I write down everything floating in my head, and really, that’s a lot.  But it’s not a whole novel. And, so, I have my index cards, which amounted to about 20 for the first act, 8 for the second act, and 2 for the fourth act (I write with a 4 act structure) the last time I tried.  Nothing for act three.  The middle. Which, you might’ve heard, has been known to sag.  Be boring.  Or be full of crazy, not-organic stuff, that a writer just makes up to fill her damn index cards.

I need what happens next to come from the choices and actions my characters take before.  And I just don’t know how to do that with index cards.  It doesn’t work that way, for me.

What works for me is a notebook. A big, fat notebook with lots of pages.  Where I will just write scenes down all over.  Make outlines. Draw conflict boxes. Write letters from my characters.

Does anyone need any index cards?

I learned a few years ago, when I lost an entire weekend to the time-suck that was Seasons 1 and 2 of Grey’s Anatomy, if you watch a television series in order, for at least a season, you can actually learn a lot.  A season of television (good television, anyway) has story structure, character arc, and escalating conflict.

Think about it.  You get 22-25 or so episodes in a season of (most) TV shows.  A season is structured to introduce the season’s conflict, build the tension, tie up the plot in a nice bow, and introduce next season’s story question.  An episode does the same thing, only on a smaller scale.  Look closer.  That’s right.  You can divide an episode into about four parts, usually where they place commercials, that have those same elements.  And, ideally, a scene would do the same.  I think some writers miss this, but a novel should be the same way.  Novel > Acts > Chapters > Scenes.  And they all perform the same way.

Just like story structure, a season of television has characters who have to grow.  Bob Mayer explains perfectly why a character needs an arc:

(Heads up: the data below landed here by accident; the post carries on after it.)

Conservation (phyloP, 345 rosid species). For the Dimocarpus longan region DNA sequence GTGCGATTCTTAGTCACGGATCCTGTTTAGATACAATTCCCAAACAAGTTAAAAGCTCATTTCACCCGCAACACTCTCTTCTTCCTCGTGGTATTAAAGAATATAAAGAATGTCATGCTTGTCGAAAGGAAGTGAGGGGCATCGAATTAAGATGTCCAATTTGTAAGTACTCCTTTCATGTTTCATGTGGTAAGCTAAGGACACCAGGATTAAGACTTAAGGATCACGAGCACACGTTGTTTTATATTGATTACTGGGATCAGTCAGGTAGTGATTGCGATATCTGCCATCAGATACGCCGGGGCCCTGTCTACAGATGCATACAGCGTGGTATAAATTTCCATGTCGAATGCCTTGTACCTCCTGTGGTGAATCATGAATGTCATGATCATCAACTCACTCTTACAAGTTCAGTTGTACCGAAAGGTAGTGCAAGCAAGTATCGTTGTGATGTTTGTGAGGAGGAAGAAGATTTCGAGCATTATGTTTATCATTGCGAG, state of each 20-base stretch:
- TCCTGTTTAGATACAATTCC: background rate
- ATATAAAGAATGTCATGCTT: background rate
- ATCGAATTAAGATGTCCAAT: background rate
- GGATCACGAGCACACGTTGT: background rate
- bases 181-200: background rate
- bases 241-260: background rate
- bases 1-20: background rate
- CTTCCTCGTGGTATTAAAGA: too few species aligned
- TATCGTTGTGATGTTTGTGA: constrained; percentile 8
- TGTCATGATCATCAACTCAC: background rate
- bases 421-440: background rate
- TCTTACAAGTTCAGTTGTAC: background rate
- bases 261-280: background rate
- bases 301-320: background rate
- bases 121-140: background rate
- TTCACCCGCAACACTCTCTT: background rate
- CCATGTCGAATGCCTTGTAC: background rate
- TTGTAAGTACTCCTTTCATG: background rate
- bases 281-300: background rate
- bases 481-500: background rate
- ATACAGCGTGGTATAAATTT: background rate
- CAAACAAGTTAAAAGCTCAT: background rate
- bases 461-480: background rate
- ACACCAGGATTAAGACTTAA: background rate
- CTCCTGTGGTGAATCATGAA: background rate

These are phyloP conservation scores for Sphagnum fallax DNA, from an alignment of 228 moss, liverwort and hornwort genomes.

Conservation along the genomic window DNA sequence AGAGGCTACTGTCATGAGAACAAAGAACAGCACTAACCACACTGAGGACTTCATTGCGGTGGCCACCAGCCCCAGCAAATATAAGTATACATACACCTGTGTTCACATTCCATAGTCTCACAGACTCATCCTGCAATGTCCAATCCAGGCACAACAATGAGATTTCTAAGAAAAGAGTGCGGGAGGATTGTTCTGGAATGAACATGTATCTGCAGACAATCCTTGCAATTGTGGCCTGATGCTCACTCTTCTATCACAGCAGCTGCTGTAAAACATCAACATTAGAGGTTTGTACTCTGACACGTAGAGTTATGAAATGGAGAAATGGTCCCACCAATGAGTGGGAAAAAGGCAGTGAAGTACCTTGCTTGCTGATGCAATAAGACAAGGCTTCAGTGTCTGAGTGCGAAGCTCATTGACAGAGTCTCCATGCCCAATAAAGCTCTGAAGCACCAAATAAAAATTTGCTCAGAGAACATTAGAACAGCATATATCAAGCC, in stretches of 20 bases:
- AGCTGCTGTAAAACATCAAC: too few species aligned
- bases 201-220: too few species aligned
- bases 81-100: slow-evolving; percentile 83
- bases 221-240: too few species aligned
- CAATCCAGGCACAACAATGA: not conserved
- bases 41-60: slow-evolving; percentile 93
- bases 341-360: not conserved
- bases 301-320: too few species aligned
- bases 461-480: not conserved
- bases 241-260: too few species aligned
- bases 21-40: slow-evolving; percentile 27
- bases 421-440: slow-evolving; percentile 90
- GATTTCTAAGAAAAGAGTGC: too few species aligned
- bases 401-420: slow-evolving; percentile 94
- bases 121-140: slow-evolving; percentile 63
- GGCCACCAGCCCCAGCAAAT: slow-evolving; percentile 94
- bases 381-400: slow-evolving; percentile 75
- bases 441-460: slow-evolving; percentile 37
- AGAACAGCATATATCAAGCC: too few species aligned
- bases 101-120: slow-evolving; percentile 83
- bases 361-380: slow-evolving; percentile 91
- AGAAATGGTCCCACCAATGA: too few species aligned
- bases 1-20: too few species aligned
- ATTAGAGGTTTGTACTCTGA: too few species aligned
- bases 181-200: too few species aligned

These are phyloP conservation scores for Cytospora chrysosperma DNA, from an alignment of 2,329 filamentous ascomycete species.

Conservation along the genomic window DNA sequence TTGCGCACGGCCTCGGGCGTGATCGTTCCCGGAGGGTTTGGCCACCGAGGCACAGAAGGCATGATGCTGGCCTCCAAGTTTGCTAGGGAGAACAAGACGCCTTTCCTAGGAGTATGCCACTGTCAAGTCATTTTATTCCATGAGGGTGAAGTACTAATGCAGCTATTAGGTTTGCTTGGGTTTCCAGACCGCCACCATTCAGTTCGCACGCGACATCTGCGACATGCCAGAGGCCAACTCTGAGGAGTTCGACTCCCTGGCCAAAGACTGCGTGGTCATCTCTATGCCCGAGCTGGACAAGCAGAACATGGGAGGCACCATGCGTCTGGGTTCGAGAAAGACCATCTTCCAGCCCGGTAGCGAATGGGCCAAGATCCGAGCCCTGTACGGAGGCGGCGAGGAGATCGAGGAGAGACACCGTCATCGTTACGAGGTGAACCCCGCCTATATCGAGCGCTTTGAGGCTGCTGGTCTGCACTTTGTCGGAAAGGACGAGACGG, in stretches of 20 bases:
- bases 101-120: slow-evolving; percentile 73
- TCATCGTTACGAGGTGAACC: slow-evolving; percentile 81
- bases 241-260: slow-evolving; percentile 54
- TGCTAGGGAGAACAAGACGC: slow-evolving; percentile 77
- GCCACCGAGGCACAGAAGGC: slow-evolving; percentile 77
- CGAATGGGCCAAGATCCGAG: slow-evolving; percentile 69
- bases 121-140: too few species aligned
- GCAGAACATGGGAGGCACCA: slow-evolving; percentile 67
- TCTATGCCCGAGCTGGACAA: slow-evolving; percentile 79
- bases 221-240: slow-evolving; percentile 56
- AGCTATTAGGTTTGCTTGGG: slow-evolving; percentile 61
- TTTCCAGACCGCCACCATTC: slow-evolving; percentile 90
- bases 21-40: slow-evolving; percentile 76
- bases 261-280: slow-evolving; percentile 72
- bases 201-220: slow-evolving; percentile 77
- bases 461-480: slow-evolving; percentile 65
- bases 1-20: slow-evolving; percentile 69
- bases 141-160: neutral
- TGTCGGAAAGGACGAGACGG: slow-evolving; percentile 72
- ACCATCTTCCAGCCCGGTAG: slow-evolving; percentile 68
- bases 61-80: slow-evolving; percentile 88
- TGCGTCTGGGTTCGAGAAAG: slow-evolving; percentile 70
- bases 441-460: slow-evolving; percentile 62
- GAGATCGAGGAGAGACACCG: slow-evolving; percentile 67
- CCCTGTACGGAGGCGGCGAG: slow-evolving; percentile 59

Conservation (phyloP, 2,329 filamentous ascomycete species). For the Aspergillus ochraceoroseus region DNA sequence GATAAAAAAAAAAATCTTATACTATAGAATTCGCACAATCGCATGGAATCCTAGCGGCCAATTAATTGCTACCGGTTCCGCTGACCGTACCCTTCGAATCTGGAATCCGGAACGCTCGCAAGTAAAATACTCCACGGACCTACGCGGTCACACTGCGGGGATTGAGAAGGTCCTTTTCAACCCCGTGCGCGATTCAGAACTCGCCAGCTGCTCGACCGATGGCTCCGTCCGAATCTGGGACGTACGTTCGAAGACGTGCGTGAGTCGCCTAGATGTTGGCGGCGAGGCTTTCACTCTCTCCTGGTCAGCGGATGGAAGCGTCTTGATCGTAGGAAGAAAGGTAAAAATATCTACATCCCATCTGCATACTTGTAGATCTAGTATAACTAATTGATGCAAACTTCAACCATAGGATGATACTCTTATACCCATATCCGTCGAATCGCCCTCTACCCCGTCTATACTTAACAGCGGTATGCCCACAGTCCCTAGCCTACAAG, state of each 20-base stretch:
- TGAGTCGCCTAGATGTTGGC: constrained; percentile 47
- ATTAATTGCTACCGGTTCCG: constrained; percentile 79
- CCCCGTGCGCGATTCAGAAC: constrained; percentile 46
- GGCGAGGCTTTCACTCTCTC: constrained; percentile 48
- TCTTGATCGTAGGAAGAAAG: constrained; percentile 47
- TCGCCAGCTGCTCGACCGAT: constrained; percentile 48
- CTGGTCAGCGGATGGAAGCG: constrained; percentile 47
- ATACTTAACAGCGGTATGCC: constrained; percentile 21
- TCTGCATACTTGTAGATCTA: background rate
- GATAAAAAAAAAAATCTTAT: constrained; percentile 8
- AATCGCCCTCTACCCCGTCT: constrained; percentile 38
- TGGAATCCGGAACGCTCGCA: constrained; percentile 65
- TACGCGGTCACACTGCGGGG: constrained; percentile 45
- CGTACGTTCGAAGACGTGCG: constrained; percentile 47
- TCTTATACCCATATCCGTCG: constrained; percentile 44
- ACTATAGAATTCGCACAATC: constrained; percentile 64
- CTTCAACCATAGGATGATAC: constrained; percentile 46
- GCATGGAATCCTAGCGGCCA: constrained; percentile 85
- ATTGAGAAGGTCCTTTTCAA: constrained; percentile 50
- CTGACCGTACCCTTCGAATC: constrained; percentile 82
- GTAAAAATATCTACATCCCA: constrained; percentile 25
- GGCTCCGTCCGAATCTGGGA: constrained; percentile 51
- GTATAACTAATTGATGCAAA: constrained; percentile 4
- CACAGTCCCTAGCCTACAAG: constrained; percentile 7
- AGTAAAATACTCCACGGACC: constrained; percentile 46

If you take your protagonist as she is at the beginning of the book and thrust her into the climactic scene, she should lose to the antagonist.  A key portion of the story is her growth into a person, that by the climactic scene, can defeat the antagonist.

If they could beat the season’s big-bad at the beginning, then what’s the point?  Each episode shows the character face a challenge and grow to become the hero who can win in that final battle.

And, of course, every episode ratchets up the stakes in the conflict just a little more so that, by season’s end, you’re begging for the showdown.

Read More →

In my not-writing day job, I do therapy.  I spend my day encouraging people to accept and care for themselves, helping them search for balance, and examining what, in their lives, isn’t working.  As day jobs go, it definitely doesn’t suck.  But I have learned that bad things happen to people who don’t deserve it and then we’re left to pick up the pieces and deal with all the ensuing emotions.

To me, especially when writing romance (which, I do), the two main characters have broken places*.  It’s not that they couldn’t get past what’s dug in deep or that they’re incapable of healthy relationships.  It’s that, just like in real life, we sometimes make bad choices when it comes to who we date and those bad choices can often be seen through a filter of our experiences.  I know people can grow into their thirties, forties, fifties or older before finding what makes them choose people who are wrong for them.